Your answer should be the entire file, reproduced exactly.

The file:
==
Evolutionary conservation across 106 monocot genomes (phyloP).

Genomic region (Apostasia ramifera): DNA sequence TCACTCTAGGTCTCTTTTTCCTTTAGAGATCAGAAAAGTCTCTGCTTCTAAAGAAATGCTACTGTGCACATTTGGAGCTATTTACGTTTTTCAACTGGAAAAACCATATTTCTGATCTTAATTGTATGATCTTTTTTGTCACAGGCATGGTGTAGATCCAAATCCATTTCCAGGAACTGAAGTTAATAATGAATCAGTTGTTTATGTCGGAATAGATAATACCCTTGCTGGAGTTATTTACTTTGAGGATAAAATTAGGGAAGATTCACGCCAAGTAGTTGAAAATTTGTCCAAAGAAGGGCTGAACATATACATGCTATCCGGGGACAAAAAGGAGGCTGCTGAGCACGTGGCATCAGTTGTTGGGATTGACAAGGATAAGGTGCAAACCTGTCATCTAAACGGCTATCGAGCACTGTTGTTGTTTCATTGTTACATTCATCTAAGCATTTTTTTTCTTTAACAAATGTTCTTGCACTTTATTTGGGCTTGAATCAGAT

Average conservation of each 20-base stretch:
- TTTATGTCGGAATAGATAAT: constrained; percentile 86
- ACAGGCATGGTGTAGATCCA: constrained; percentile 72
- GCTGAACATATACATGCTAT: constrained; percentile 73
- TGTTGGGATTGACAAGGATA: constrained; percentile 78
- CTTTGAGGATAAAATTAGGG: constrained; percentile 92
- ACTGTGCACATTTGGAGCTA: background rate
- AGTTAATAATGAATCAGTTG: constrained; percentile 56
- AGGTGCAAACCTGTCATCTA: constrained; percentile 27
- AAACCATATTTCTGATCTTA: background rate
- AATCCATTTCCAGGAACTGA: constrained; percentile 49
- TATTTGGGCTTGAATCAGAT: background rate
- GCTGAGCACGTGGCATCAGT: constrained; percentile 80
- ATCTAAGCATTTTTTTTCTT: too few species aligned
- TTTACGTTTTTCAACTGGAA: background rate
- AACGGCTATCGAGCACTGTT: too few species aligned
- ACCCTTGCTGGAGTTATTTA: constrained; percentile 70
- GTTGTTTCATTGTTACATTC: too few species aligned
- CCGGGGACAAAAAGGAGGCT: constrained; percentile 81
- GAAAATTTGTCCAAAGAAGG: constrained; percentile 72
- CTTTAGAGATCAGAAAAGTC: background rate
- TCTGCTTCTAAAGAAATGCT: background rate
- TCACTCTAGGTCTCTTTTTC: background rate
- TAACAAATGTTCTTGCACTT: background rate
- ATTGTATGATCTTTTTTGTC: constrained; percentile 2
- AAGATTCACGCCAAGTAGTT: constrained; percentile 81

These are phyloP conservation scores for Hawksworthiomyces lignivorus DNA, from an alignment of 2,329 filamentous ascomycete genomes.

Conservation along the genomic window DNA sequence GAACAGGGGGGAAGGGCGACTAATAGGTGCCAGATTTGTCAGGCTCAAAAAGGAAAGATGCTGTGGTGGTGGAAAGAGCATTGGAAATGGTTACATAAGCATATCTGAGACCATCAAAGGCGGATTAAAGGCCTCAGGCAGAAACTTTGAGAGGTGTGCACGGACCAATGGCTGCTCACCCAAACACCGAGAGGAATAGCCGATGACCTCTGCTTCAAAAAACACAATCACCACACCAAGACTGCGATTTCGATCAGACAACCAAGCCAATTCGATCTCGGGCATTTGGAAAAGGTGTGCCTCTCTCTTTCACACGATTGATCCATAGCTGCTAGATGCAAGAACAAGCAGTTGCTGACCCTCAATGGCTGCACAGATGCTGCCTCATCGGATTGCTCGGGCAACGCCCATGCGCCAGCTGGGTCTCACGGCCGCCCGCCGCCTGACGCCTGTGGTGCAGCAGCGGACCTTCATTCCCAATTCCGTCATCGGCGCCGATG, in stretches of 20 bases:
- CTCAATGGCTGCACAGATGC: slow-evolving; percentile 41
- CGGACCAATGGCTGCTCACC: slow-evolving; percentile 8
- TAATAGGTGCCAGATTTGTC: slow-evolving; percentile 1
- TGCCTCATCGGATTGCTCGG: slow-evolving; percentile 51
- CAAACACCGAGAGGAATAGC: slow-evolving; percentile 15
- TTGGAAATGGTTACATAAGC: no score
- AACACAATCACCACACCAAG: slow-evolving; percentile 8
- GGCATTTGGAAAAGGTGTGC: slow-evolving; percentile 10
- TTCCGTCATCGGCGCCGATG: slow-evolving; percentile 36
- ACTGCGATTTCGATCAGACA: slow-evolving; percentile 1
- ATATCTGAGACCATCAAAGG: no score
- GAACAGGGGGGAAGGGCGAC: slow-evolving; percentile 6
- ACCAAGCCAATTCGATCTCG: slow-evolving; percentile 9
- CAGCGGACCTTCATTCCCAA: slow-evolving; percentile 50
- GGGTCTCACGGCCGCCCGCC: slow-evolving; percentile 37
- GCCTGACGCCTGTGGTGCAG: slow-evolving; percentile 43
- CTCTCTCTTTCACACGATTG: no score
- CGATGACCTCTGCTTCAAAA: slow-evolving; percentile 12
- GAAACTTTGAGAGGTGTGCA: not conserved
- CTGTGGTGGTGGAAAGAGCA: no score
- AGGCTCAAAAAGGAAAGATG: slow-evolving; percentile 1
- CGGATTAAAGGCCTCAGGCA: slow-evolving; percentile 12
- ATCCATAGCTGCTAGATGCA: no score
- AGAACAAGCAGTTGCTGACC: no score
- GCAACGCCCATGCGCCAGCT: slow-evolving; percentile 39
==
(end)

Evolutionary conservation across 106 monocot genomes (phyloP).

Genomic region (Apostasia ramifera): DNA sequence TCACTCTAGGTCTCTTTTTCCTTTAGAGATCAGAAAAGTCTCTGCTTCTAAAGAAATGCTACTGTGCACATTTGGAGCTATTTACGTTTTTCAACTGGAAAAACCATATTTCTGATCTTAATTGTATGATCTTTTTTGTCACAGGCATGGTGTAGATCCAAATCCATTTCCAGGAACTGAAGTTAATAATGAATCAGTTGTTTATGTCGGAATAGATAATACCCTTGCTGGAGTTATTTACTTTGAGGATAAAATTAGGGAAGATTCACGCCAAGTAGTTGAAAATTTGTCCAAAGAAGGGCTGAACATATACATGCTATCCGGGGACAAAAAGGAGGCTGCTGAGCACGTGGCATCAGTTGTTGGGATTGACAAGGATAAGGTGCAAACCTGTCATCTAAACGGCTATCGAGCACTGTTGTTGTTTCATTGTTACATTCATCTAAGCATTTTTTTTCTTTAACAAATGTTCTTGCACTTTATTTGGGCTTGAATCAGAT

Average conservation of each 20-base stretch:
- TTTATGTCGGAATAGATAAT: constrained; percentile 86
- ACAGGCATGGTGTAGATCCA: constrained; percentile 72
- GCTGAACATATACATGCTAT: constrained; percentile 73
- TGTTGGGATTGACAAGGATA: constrained; percentile 78
- CTTTGAGGATAAAATTAGGG: constrained; percentile 92
- ACTGTGCACATTTGGAGCTA: background rate
- AGTTAATAATGAATCAGTTG: constrained; percentile 56
- AGGTGCAAACCTGTCATCTA: constrained; percentile 27
- AAACCATATTTCTGATCTTA: background rate
- AATCCATTTCCAGGAACTGA: constrained; percentile 49
- TATTTGGGCTTGAATCAGAT: background rate
- GCTGAGCACGTGGCATCAGT: constrained; percentile 80
- ATCTAAGCATTTTTTTTCTT: too few species aligned
- TTTACGTTTTTCAACTGGAA: background rate
- AACGGCTATCGAGCACTGTT: too few species aligned
- ACCCTTGCTGGAGTTATTTA: constrained; percentile 70
- GTTGTTTCATTGTTACATTC: too few species aligned
- CCGGGGACAAAAAGGAGGCT: constrained; percentile 81
- GAAAATTTGTCCAAAGAAGG: constrained; percentile 72
- CTTTAGAGATCAGAAAAGTC: background rate
- TCTGCTTCTAAAGAAATGCT: background rate
- TCACTCTAGGTCTCTTTTTC: background rate
- TAACAAATGTTCTTGCACTT: background rate
- ATTGTATGATCTTTTTTGTC: constrained; percentile 2
- AAGATTCACGCCAAGTAGTT: constrained; percentile 81

These are phyloP conservation scores for Hawksworthiomyces lignivorus DNA, from an alignment of 2,329 filamentous ascomycete genomes.

Conservation along the genomic window DNA sequence GAACAGGGGGGAAGGGCGACTAATAGGTGCCAGATTTGTCAGGCTCAAAAAGGAAAGATGCTGTGGTGGTGGAAAGAGCATTGGAAATGGTTACATAAGCATATCTGAGACCATCAAAGGCGGATTAAAGGCCTCAGGCAGAAACTTTGAGAGGTGTGCACGGACCAATGGCTGCTCACCCAAACACCGAGAGGAATAGCCGATGACCTCTGCTTCAAAAAACACAATCACCACACCAAGACTGCGATTTCGATCAGACAACCAAGCCAATTCGATCTCGGGCATTTGGAAAAGGTGTGCCTCTCTCTTTCACACGATTGATCCATAGCTGCTAGATGCAAGAACAAGCAGTTGCTGACCCTCAATGGCTGCACAGATGCTGCCTCATCGGATTGCTCGGGCAACGCCCATGCGCCAGCTGGGTCTCACGGCCGCCCGCCGCCTGACGCCTGTGGTGCAGCAGCGGACCTTCATTCCCAATTCCGTCATCGGCGCCGATG, in stretches of 20 bases:
- CTCAATGGCTGCACAGATGC: slow-evolving; percentile 41
- CGGACCAATGGCTGCTCACC: slow-evolving; percentile 8
- TAATAGGTGCCAGATTTGTC: slow-evolving; percentile 1
- TGCCTCATCGGATTGCTCGG: slow-evolving; percentile 51
- CAAACACCGAGAGGAATAGC: slow-evolving; percentile 15
- TTGGAAATGGTTACATAAGC: no score
- AACACAATCACCACACCAAG: slow-evolving; percentile 8
- GGCATTTGGAAAAGGTGTGC: slow-evolving; percentile 10
- TTCCGTCATCGGCGCCGATG: slow-evolving; percentile 36
- ACTGCGATTTCGATCAGACA: slow-evolving; percentile 1
- ATATCTGAGACCATCAAAGG: no score
- GAACAGGGGGGAAGGGCGAC: slow-evolving; percentile 6
- ACCAAGCCAATTCGATCTCG: slow-evolving; percentile 9
- CAGCGGACCTTCATTCCCAA: slow-evolving; percentile 50
- GGGTCTCACGGCCGCCCGCC: slow-evolving; percentile 37
- GCCTGACGCCTGTGGTGCAG: slow-evolving; percentile 43
- CTCTCTCTTTCACACGATTG: no score
- CGATGACCTCTGCTTCAAAA: slow-evolving; percentile 12
- GAAACTTTGAGAGGTGTGCA: not conserved
- CTGTGGTGGTGGAAAGAGCA: no score
- AGGCTCAAAAAGGAAAGATG: slow-evolving; percentile 1
- CGGATTAAAGGCCTCAGGCA: slow-evolving; percentile 12
- ATCCATAGCTGCTAGATGCA: no score
- AGAACAAGCAGTTGCTGACC: no score
- GCAACGCCCATGCGCCAGCT: slow-evolving; percentile 39